Structural imaging, n (%)89 (98%)36 (100%)0.370
Dementia diagnosis, n (%)42 (46%)21 (58%)0.259
Mean time to diagnosis, days (SD)159 (92)176 (53)0.578

T-test was used for continuous variables and Pearson Chi-square test for categorical variables. p-value < 0.05 was considered statistically significant. In the dementia diagnosis category, n = 89 for native individuals. Time to diagnosis refers to the number of days from the first appointment at a memory clinic to the eventual diagnosis, and in this category n = 68 for native individuals and n = 10 for foreign-born individuals.

There were no statistical differences in content and outcome of investigation when adjusted for the subgroups of the foreign-born patients’ origin (p > 0.05, Supplementary Table 2).

Contact with health care was initiated by relatives for foreign-born individuals to a greater extent compared to native individuals (p = 0.031, Table 3, Fig. 1). Furthermore, a higher share of foreign-born patients was taking antipsychotic and antiepileptic medicines at their first appointment at a memory clinic than native patients (p = 0.005 and p = 0.003, respectively) (Table 3). No significant differences were found regarding former contact with a psychiatric clinic, or whether the patients were on antidepressants and mood stabilizers, benzodiazepines, other sedatives and anxiolytic medicine, treatment for Parkinson’s disease, central nervous system stimulants, or treatment for dementia at baseline (p > 0.05, Table 3).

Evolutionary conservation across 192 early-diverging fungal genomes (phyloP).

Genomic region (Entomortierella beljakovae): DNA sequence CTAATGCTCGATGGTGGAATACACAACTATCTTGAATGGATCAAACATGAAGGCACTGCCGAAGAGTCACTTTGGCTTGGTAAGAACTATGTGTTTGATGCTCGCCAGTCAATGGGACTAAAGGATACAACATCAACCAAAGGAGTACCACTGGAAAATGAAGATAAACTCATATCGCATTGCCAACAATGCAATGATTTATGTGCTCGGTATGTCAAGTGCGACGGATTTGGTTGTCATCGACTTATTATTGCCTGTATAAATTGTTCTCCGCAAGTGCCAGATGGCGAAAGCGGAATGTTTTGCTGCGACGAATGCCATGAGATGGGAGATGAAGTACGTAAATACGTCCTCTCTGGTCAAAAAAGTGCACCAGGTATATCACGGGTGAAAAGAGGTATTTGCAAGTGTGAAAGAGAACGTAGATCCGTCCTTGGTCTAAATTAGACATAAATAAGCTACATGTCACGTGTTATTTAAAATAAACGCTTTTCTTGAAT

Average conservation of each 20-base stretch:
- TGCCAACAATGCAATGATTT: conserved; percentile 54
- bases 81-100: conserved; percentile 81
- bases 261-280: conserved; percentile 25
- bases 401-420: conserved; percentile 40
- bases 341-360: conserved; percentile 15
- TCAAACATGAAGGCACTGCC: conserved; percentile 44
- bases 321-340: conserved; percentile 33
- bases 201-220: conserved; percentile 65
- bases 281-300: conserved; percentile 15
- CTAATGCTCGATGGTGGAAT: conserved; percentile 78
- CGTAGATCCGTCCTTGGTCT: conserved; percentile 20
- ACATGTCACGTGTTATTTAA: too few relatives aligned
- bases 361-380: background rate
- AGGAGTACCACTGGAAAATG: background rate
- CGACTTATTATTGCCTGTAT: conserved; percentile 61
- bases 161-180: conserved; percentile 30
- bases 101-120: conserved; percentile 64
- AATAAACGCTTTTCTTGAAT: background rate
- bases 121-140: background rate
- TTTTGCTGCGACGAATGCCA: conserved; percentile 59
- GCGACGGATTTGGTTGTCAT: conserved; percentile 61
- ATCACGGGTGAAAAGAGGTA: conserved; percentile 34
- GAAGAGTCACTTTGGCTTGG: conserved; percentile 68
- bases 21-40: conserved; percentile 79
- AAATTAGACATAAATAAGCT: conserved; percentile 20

Table 3

Type of established contact with healthcare and current medication at baseline

Native n = 91Foreign-born n = 36p
Patient initiated contact, n(%)50 (55%)15 (42%)0.177
Relatives initiated contact, n(%)27 (30%)18 (50%)0.031
Health care personnel initiated contact, n(%)14 (15%)3 (8%)0.293
Former contact with psychiatric clinic, n(%)19 (21%)7 (19%)0.857
Already on neurological or psychiatric medicines at first appointment, n(%)38 (42%)10 (28%)0.453
  Antidepressants and mood stabilizers25 (27%)4 (11%)0.236
  Antipsychotics1 (1%)3 (8%)0.005
  Benzodiazepines7 (8%)3 (8%)0.326
  Antiepileptics1 (1%)3 (8%)0.003
  Other sedatives and anxiolytics17 (19%)4 (11%)0.987
  Treatment for Parkinson’s disease4 (4%)00.309
  Central nervous system stimulants1 (1%)00.623
  Treatment for dementia2 (2%)00.482

Pearson Chi-square test was used, p-value<0.05 was considered statistically significant. Regarding treatment, n = 88 in the native group and n = 19 in the foreign-born group.

Fig. 1